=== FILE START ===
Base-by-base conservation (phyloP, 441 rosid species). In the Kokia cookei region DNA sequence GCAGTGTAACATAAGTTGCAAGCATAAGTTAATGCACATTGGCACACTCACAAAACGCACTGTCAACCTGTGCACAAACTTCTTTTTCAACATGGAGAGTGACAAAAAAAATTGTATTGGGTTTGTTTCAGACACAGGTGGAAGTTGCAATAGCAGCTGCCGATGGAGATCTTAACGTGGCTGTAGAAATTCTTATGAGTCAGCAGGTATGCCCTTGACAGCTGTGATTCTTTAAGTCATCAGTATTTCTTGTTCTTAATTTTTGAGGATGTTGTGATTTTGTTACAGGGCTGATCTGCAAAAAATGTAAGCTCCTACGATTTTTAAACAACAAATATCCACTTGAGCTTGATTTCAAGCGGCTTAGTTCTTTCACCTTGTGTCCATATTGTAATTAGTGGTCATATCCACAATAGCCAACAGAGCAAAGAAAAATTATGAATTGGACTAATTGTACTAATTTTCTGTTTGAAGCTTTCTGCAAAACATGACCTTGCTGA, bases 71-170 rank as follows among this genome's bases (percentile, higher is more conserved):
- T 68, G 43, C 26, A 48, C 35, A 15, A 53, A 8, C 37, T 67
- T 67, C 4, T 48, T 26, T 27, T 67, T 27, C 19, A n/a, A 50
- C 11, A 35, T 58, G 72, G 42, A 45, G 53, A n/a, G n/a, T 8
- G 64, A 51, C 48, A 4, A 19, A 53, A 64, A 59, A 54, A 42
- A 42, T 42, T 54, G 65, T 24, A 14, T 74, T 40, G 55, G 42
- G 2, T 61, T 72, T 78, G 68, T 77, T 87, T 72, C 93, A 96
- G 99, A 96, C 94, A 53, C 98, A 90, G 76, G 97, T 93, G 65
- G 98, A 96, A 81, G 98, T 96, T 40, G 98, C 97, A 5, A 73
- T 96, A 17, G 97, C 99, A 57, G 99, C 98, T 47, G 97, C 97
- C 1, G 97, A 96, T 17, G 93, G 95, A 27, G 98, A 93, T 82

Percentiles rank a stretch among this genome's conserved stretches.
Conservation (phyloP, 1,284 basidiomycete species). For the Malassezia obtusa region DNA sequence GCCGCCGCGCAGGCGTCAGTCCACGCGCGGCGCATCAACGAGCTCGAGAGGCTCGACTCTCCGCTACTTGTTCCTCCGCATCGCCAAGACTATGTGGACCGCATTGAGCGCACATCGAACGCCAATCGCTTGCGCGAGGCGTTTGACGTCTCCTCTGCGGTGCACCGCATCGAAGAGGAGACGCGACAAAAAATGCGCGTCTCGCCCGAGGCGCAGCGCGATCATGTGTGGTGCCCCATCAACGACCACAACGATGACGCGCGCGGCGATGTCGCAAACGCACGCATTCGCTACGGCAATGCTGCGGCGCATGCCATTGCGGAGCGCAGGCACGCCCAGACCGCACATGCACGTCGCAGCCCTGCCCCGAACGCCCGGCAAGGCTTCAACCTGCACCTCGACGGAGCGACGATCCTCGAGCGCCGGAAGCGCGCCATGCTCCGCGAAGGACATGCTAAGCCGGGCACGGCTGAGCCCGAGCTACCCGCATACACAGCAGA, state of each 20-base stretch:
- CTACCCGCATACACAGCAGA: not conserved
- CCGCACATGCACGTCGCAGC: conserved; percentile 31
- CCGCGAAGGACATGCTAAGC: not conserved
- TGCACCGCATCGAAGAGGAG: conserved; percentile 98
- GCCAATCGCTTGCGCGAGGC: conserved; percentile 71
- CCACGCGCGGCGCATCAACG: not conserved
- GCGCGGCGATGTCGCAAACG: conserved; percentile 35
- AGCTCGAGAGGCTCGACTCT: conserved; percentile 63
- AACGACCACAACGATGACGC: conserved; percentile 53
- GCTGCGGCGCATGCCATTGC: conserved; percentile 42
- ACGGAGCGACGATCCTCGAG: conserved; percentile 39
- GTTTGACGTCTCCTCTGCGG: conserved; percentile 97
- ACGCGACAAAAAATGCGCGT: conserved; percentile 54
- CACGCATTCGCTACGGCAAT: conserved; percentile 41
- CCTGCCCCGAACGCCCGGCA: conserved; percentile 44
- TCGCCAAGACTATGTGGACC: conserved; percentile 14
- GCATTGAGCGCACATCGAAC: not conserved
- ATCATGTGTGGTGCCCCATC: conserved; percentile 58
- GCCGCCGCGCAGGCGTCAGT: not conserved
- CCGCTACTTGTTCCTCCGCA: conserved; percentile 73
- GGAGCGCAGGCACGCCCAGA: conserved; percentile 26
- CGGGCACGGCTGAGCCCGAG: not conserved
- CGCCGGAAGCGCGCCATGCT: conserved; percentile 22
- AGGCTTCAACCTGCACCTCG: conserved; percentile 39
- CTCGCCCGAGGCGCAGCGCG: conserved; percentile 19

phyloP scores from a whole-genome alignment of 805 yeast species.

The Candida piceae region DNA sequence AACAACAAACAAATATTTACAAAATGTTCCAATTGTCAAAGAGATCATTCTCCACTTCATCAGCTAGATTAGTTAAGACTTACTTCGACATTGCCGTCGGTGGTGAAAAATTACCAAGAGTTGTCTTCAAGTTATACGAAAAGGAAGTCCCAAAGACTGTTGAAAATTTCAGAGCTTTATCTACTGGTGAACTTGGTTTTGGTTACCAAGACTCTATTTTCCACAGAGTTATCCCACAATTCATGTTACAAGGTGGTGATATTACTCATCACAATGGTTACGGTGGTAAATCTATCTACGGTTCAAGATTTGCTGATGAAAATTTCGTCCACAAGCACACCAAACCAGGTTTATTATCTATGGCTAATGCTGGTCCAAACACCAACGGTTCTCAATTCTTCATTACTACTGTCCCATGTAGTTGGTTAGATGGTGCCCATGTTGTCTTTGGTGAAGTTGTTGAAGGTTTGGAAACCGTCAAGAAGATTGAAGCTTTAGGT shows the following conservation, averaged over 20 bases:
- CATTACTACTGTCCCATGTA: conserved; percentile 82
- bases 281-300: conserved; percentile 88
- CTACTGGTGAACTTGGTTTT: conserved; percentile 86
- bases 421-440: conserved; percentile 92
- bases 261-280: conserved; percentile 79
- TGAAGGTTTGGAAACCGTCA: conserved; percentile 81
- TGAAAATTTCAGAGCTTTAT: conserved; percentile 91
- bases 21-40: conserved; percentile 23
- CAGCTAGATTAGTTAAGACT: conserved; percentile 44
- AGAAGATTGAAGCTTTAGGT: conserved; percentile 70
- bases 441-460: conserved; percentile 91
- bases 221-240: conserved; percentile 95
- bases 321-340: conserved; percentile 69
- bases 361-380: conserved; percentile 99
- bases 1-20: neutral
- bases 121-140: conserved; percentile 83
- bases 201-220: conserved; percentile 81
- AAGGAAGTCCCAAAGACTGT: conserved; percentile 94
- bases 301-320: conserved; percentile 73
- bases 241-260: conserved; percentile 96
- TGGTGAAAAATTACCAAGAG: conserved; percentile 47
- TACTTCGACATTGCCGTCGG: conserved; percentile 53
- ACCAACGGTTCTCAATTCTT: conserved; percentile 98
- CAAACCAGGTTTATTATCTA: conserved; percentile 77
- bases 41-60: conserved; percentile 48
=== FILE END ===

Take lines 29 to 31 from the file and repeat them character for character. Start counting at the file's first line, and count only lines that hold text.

- TCGCCAAGACTATGTGGACC: conserved; percentile 14
- GCATTGAGCGCACATCGAAC: not conserved
- ATCATGTGTGGTGCCCCATC: conserved; percentile 58